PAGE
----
Read more from the Times Argus; or visit the website of the Vermont Center for Integrative Herbalism. And, if you're in Montpelier, Vermont this Friday evening, you can come visit at our benefit dinner and silent auction.


Cannabinoids and skin allergies

Fresh research published in Science seems to hint at a topical anti-allergic effect for cannabinoids. The trial was done in mice using an artificial allergen, and the research proceeded in two steps: first, the scientists found that mice genetically engineered to lack cannabinoid receptors were much more sensitive to environmental allergens like nickel. I suspect the mice were modified as part of Dr. Karsak's ongoing obsession with understanding the role that mammalian cannabinoids (which occur naturally in our bodies, as well as in mice -- one example is anandamide) play in a variety of processes, from atherosclerosis, to generalized inflammation, to mood.
Anyway, Karsak and the rest of the research team decided to take things a step further, and see if cannabinoids from Cannabis itself could reduce skin sensitivity in normal mice. So they cooked up some kind of marijuana salve and applied it to mice that had been exposed to a synthetic allergen (2,4-dinitrofluorobenzene). The results: a 50% reduction in inflammation and swelling. While the mechanism of action is still unclear, preliminary evidence seems to point to cannabinoids' role in modulating the expression of genes that code for pro-inflammatory compounds like histamine. I'd be curious to hear more about this: it could help explain how effective marijuana has been in curbing GI and upper respiratory inflammation (colitis, asthma, e.g.) in previous studies, some of which were in humans.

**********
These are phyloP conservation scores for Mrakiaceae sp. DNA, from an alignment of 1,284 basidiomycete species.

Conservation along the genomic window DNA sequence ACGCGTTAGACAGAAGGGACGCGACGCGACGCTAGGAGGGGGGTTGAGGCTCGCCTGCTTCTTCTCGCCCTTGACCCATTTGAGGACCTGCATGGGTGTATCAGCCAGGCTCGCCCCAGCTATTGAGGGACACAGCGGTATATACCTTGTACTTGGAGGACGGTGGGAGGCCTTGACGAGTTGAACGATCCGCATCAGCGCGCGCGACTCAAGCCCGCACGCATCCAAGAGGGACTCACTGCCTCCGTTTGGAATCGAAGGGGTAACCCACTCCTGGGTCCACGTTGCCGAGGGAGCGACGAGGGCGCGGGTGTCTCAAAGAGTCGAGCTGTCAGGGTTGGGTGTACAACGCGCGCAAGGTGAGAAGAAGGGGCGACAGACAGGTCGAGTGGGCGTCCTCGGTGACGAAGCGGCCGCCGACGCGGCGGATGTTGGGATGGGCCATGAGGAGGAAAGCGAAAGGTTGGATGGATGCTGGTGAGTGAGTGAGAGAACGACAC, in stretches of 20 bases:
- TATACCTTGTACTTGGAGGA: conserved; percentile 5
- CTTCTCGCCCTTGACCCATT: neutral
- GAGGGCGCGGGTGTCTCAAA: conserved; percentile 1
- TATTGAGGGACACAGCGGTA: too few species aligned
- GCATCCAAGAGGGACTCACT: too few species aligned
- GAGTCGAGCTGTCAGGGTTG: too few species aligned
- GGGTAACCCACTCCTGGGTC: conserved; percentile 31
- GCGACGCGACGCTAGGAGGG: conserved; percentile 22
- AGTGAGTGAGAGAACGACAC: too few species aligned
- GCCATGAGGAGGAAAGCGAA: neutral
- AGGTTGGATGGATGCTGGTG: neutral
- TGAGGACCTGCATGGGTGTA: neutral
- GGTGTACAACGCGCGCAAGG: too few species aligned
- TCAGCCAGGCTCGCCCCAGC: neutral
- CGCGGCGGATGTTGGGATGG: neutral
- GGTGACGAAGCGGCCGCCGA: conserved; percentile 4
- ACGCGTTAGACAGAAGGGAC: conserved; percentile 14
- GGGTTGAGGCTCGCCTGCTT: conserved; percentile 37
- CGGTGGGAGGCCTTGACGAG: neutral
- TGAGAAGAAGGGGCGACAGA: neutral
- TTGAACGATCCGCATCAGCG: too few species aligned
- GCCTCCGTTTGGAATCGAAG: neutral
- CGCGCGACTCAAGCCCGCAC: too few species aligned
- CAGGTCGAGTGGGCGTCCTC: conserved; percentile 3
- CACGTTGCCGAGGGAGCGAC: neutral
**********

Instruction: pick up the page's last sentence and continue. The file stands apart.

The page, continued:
One final note of wisdom from Roman Rukwied, a pain and inflammation researcher: "We are far before the day when we could say 'oh, I have a nickel allergy. I will smoke marijuana and I won't have it anymore'," he says. "That is definitely not the case." Fair enough.